In 1982, aged 15 I boarded my first plane and flew to meet my father and step family in Los Angeles. I never forgot that trip: sleeping in a car in Death Valley, smuggled into motels in LA, walking through Tijuana street markets and squatting in San Francisco when Freddie Laker went bust.
Now my wife Lynda and I have decided to take our children – Daughter, 13, and Son, 10 – on an even more epic journey. Already we’ve taken in Toronto and Niagara Falls, watched the Yankees with hot dogs, eaten at ‘Cake Boss’ Carlo’s Hoboken bakery, farted in the UN security council, melted in Vegas, hunted aliens at Area 51 and been dumb-struck by the Grand Canyon before reaching San Diego where we spend 10 days relaxing in a villa in a smart outer suburb.
‘When you were at the Grand Canyon,’ says Jenny, the septuagenarian cabbie driving us from the villa to the airport, “Did you get the urge to throw yourself off the edge like I did?’ This information is unwelcome, as Jenny is hurtling along a 20-lane freeway with me in the passenger seat, Lynda and the children in the back biting lips and clenching cheeks. At the airport I ask to be dropped at the car hire office.
‘Where you heading?’ asks Jenny.
‘Up the coast,’ I say proudly. ‘LA, Carmel, San-‘
‘I’d rather hang myself than drive in LA,’ says Jenny, screeching off.
In our hired Renegade we take Route 1-5N towards Los Angeles. This stretch of coast is heavily developed, the Pacific obscured by condos and billboards: hard to tell where one city ends and the next begins. The kids are more excited by the In-N-Out burger joint in a Hispanic industrial park where we lunch than the fact we’re Hollywood-bound.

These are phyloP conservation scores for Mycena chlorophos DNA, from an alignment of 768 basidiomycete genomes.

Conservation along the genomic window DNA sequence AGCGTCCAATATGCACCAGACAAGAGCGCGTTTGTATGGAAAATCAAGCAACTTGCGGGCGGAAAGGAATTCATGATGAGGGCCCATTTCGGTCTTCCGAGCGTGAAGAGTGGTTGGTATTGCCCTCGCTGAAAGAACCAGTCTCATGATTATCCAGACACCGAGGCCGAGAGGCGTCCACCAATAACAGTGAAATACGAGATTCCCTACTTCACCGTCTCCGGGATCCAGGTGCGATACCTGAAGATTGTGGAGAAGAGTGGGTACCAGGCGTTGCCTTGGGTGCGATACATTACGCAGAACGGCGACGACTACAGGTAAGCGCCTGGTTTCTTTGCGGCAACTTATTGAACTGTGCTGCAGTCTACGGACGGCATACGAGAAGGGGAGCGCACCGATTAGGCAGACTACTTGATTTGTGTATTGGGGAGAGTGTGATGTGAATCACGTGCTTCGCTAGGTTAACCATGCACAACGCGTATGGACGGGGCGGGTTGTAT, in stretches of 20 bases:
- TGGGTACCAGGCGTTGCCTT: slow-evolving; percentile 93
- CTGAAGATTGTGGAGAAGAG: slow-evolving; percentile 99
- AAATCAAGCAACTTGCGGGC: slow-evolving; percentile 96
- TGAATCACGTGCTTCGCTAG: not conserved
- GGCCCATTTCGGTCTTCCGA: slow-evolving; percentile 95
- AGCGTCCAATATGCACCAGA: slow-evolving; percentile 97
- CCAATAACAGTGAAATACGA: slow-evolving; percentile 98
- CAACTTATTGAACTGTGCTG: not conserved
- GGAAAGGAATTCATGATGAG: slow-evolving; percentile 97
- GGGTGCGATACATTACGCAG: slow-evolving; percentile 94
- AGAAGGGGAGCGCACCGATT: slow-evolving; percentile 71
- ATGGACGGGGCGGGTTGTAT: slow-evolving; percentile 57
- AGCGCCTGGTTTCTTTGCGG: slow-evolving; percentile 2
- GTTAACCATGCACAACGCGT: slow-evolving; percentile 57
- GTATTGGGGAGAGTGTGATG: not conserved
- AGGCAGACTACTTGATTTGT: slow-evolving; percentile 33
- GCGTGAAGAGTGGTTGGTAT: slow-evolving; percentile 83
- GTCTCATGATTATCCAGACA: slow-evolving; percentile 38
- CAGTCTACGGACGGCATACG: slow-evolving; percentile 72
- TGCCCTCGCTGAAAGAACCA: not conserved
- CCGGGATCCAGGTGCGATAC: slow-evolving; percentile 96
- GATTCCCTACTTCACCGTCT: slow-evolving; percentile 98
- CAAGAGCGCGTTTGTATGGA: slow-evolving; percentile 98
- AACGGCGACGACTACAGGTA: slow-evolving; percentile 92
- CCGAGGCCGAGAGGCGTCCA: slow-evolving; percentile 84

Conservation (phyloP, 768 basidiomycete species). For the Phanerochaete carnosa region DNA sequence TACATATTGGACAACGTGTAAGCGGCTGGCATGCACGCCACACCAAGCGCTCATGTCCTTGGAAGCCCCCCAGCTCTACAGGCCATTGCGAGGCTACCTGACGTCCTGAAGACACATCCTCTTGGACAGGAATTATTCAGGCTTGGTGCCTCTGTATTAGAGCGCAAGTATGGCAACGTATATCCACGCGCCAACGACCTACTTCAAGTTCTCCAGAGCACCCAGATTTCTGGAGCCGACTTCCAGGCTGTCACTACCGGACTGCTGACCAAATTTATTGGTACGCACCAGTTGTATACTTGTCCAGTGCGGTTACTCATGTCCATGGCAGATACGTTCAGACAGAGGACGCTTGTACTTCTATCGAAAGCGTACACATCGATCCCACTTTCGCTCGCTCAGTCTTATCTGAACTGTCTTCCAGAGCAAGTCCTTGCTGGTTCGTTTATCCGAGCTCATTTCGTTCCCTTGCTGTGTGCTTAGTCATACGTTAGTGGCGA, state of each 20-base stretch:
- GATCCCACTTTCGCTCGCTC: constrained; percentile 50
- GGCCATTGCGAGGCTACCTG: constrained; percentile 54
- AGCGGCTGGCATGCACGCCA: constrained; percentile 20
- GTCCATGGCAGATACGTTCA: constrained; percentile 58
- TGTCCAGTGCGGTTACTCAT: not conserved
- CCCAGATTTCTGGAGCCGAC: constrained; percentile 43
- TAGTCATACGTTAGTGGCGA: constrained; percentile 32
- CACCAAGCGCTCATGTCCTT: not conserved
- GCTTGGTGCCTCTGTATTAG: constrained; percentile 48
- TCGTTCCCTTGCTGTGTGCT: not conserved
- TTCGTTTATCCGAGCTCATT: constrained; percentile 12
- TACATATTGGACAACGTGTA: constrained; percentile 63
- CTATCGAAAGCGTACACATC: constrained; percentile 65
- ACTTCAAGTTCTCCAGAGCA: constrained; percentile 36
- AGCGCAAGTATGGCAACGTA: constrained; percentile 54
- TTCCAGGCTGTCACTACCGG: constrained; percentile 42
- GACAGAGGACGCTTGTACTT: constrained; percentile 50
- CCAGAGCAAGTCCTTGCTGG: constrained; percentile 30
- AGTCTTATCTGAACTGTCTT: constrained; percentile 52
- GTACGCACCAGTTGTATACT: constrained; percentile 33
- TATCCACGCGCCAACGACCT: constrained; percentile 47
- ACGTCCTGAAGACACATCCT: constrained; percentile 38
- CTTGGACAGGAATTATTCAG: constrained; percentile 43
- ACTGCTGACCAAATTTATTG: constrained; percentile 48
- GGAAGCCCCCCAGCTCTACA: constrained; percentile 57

Having driven through desert, braving Vegas at night, and using a tank-like Jeep to traverse San Diego, we are acclimatised to 20-lane highways and driving in Hollywood is a doddle compared to Holloway; we park for $2 in the subterranean depths of the Dolby Theatre and avoid pan-handlers dressed as superheroes as we peruse the star-studded sidewalk. Next morning we navigate winding streets to the base of the Hollywood sign but the LAPD have blocked the road: apparently the well-to-do locals resent sharing this rarefied air. We head to Santa Monica, where in 2001 Lynda and I spent a sweaty few nights in a sleazy backpacker place near Muscle Beach, and after eating burritos from a Korean van stroll along the packed pier with ice cream.